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Facebook, WhatsApp, And The Insatiable Appetite For Data

Mar 6 2014, 2:26am CST | by

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Facebook, WhatsApp, And The Insatiable Appetite For Data
 
 

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Facebook, WhatsApp, And The Insatiable Appetite For Data

Facebook’s $19 billion acquisition of messaging service WhatsApp, announced last month, is one of many signs of large businesses’ insatiable appetite for customer data and better reach.

This is according to industry experts, who note the large price paid for the company – and the context of Facebook looking for both greater access to a young audience and better knowledge of customers’ spending habits. But experts also warn of the information analysis challenges facing Facebook and other companies that make acquisitions with data and reach in mind.

Last week, Facebook founder Mark Zuckerberg insisted that WhatsApp was “worth more” than the $19 billion price tag, because of its user base and “engaging” format.

Part of Facebook’s information-related rationale for the acquisition lies in the way users share data, according to Ovum principal analyst Mark Little. “The more Facebook users there are, the more sharing activity and the more connections that users have, then the more inventory is available for advertising, thus driving revenues,” he explains.

Whatsapp could be used to drive sharing activity and therefore advertising on Facebook, Little says, by adding experience-enhancing features on the platform – “thereby splitting a functional business model in two: ‘value creation’ on Whatsapp but ‘value capture’ on Facebook”.

Todd Thibodeaux, president and chief executive at industry Association CompTIA, likens the data and customer gain in Facebook’s acquisition to other major M&A activity in the technology market. One example is the $1.1 billion Yahoo acquisition of Tumblr, which Thibodeaux describes as “lots of money for a list of names”.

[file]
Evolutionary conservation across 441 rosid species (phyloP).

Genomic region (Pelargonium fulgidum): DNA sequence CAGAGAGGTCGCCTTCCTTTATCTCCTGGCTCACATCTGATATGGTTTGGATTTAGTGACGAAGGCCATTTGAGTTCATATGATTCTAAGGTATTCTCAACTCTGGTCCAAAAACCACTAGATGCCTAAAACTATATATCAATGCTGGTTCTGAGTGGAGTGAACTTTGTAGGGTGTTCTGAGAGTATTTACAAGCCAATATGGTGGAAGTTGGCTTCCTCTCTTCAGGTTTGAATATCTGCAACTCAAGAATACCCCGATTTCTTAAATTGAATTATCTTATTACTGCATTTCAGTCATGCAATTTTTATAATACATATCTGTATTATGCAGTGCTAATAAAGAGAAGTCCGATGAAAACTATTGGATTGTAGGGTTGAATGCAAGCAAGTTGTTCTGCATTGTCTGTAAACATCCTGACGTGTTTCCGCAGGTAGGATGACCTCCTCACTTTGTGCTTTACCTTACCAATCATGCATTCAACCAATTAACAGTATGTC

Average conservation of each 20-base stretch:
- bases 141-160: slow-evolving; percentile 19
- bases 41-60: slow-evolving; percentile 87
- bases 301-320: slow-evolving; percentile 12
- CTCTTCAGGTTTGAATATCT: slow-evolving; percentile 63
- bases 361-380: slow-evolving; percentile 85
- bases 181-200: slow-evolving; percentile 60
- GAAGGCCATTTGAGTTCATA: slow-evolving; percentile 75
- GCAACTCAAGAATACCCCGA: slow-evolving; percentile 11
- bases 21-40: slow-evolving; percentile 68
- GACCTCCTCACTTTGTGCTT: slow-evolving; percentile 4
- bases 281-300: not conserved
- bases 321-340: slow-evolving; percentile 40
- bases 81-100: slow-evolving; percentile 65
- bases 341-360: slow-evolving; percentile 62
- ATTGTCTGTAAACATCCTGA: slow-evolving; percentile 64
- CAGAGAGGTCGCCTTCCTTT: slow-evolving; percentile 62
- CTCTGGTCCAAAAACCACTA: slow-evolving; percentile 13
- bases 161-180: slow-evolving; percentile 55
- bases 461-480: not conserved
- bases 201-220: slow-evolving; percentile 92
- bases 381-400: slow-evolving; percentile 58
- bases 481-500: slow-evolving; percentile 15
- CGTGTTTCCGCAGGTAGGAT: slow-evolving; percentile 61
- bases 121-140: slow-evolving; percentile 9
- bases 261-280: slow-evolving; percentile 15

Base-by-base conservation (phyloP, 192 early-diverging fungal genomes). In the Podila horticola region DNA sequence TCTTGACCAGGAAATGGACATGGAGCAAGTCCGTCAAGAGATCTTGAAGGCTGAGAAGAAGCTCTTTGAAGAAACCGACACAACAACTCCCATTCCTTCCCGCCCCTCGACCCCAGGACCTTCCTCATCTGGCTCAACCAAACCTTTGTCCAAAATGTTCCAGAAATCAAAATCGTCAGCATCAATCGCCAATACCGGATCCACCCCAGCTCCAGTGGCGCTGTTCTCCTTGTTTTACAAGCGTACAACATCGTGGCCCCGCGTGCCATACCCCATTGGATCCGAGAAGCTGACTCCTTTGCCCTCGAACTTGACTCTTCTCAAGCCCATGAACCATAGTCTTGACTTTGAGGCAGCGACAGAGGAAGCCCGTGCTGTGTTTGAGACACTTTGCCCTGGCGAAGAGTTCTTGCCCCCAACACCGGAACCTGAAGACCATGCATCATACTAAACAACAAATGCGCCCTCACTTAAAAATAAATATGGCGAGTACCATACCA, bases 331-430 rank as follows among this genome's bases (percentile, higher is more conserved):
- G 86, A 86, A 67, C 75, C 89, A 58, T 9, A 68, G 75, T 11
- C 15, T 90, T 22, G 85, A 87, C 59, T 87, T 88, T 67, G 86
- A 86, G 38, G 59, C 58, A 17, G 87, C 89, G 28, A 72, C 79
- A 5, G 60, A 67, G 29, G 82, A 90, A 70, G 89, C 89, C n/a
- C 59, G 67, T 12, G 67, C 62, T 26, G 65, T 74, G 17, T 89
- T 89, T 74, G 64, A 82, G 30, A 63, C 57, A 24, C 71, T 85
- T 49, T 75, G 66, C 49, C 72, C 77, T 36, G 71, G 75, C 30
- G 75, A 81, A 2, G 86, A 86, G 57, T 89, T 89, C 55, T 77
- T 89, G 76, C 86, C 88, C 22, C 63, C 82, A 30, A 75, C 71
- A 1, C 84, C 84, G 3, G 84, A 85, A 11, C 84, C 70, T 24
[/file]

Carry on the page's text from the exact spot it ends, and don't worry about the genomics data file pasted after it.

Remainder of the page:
An even larger example is Microsoft’s $8.5 billion purchase of Skype. “They [Microsoft] paid a premium way above what they might have to get customer data,” Thibodeaux says.

At the time, “many pundits and media outlets wondered what Microsoft was getting for its money”, adds Tim Herbert, VP of research at the organisation. “Some of the same arguments were made back then: Skype had a large user base; it allowed Microsoft to further extend its reach into the consumer space, international market, and so on.”

The vast data analysis challenge

While acquisitions of this scale can seem attractive on paper, given the and amount of user data on offer, businesses face a real challenge retrieving useful, actionable information, and then monetizing it.

“The truth is that most companies are not equipped to deal with the data streams they have now,” says Thibodeaux. “Adding to the volume only compounds this challenge.”

“For those companies, almost exclusively large companies with sophisticated supply chains, they can do a lot. It’s still a big mystery to most companies.”

Another challenge is user trust, Little at Ovum says, and the risk of failing to establish it is great. But if this area is managed properly, a treasure trove of information can be monetized.  In Facebook’s case, “Zuckerberg needs to build ‘Big Trust’ with Whatsapp users or face watching them try out new apps such as Telegram, the new German Whatsapp clone,” he warns.

Julie Ask, a VP at Forrester Research, wrote in a recent blog that she was convinced Facebook would be effective in making the most of the data. She notes: “Facebook gets how to monetize mobile through paid advertising, without wrecking the user experience.”

Source: Forbes

 

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